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About Akstraw

  • Rank
    Junior Member
  • Birthday 11/08/1957

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  • Gender:
  • Location:
    Hickory, NC, USA
  • Interests:
    1914 Maxwell 25 Roadster
    1915 Buick C25 Touring
    1922 Marmon 34B Touring
    1929 AA Ford Truck
    1930 Franklin Convertible Coupe
    1956 Cadillac Coupe deVille
    1962 Vespa vbb
    1972 Volvo 1800ES
    1972 Chevrolet C10
    1987 BMW 325i Cabriolet
    1999 Porsche Boxster
    2002 Porsche Carrera Cabriolet

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  1. I did get a slight bit of the percolating sound upon shutdown, but no boil over. I have one of those big 36" floor fans in my shop. I suppose parking it in front of that upon shutdown couldn't hurt.
  2. Ran for about a mile today at full advance, and after tightening fan belt. Temp range on radiator with IR gun was from 180 to 130 top to bottom. No boiling. Temp on cylinder wall was 220. This is encouraging. I plan to try a seven-mile drive next weekend and see how it does. Thanks for your responses all. Still may try the water pump, too.
  3. Thanks, guys. Will do the radiator inspection as Bud suggested, and go to work on the necessary mods to adapt the T aftermarket pump
  4. I have been offered $300 a day plus meals on set for my car for background work. Only I will drive the car. I won't get rich doing it, but will make for a good essay on "what I did on summer vacation". Getting ready for a full night of nighttime shooting later this week, and a day of street scenes next week. My first experience with movie production. .
  5. I have also seen procedures where a panel is cut out of the tank; sufficient in size to allow the interior surface to be cleaned and scraped by hand. When all is clean, then the panel is welded back in place. I was ready to do this on one of my projects, but then was able to scope the inside walls of the tank, and learned that after sitting for 50-plus years, it was remarkably clean inside, and needed no attention.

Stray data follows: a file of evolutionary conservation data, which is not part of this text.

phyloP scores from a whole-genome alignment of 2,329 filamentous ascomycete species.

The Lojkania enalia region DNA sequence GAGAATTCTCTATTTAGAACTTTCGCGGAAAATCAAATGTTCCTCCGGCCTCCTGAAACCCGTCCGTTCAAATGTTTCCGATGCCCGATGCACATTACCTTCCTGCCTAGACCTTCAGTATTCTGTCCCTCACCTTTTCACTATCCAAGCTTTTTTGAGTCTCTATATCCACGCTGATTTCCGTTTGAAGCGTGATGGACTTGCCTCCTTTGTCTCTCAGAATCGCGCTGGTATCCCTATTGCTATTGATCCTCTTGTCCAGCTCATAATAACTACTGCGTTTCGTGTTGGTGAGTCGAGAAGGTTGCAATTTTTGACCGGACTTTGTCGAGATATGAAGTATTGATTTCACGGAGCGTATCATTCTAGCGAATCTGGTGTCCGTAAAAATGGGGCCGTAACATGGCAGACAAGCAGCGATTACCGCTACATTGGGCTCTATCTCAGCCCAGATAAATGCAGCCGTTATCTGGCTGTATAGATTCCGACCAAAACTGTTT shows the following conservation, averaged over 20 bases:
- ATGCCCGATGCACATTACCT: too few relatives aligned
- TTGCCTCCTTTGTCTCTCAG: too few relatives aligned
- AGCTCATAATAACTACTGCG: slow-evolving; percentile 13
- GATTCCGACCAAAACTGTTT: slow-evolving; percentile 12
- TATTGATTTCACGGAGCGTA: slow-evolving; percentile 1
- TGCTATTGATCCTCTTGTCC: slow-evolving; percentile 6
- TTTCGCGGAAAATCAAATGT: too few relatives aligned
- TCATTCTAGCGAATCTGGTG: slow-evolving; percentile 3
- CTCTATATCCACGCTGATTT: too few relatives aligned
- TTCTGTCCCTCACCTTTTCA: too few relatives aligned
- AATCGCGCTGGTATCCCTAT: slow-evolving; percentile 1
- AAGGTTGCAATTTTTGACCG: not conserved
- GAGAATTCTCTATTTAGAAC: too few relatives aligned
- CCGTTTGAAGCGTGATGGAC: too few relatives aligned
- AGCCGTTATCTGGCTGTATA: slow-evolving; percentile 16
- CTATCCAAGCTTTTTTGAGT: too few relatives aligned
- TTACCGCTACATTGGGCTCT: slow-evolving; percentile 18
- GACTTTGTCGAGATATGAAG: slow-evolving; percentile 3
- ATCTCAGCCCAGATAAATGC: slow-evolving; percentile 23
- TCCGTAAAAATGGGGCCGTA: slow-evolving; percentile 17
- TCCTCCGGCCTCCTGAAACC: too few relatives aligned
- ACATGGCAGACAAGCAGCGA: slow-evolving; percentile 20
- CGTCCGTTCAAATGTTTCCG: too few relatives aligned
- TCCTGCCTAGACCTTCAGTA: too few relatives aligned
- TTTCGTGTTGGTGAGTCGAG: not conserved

6. There is a radiator shop in Denver NC that will soak and strip a gas tank. Not sure how their process would work on red Côte, but might be worth asking. They did a tank for me in 2014, and I think it was around $100, including some type of red sealer applied after the process.
  7. I have a 1914 Maxwell with 4 cylinder flathead that is designed with "thermo-syphon" cooling. There is no water pump, and the cooling system is non-pressurized. The radiator and block both seem very clean and unobstructed. When I run the car for more than a mile or two, I get a little bit of boil-over, and I hear a mild thumping sound like water boiling (percolating?) in the cooling system. I had read somewhere once that both of these are normal; that the boil-over is actually the result of the coolant expanding, and the thumping sound is an indication that the system is working correctly. Is that correct, or is the thumping sound of boiling liquid an indication that the engine is running too hot? Nowadays, it is easy to measure temperature with one of those standoff IR guns. What do you think is the 'normal' operating temperature for such an engine on a hot day? How hot is too hot? I have purchased one of those aftermarket add-on water pumps that was made for a Model T. It would be easy to adapt it to the Maxwell. Is this worthwhile to do? Have any T owners had positive results with this? BTW, I am using a 50/50 mix of Xerex IAT coolant and distilled water. Andrew
  8. Years ago, I took a course in negotiating (the one that used to be very heavily advertised in the airline magazines). One of the things they taught was to (a) to avoid being the first to name a price, and (b) if you have to be the first one to name a price, name a figure that is borderline ridiculous in your favor. You can always adjust. I see this in auctions. The auctioneer always starts with some very, very high number, just to see if there is somebody with deep pockets who is absolutely in love with the item. From that perspective, it makes sense to do the same on CL. Another thing they taught was to avoid becoming emotionally involved. If the seller wants 5000, and you offer 4000, and he doesn't take it, walk away. If he comes back next week at 4000, then great for you. Buy it. If you no longer want it, don't buy it. Period. You can get into a lot of ego and saving face issues, but in the end, it's just a business deal, and it's your money. --BTW, love the Buick--
  9. My gut feeling is around $18k market value. It is a beautiful car.
  10. Congrats Bob. A stunning motorcar!
  11. You might try Trulyvintage, who advertises on the Commercial part of this forum.
  12. Seems like it would take quite a large volume of paint to dip. Okay for a factory, but if you are only doing 5 or 6 wheels?
  13. I agree with you. Rust=oxidation. Block the oxygen, and you will prevent the rust.
  14. Just answered the questions you asked, directly and factually.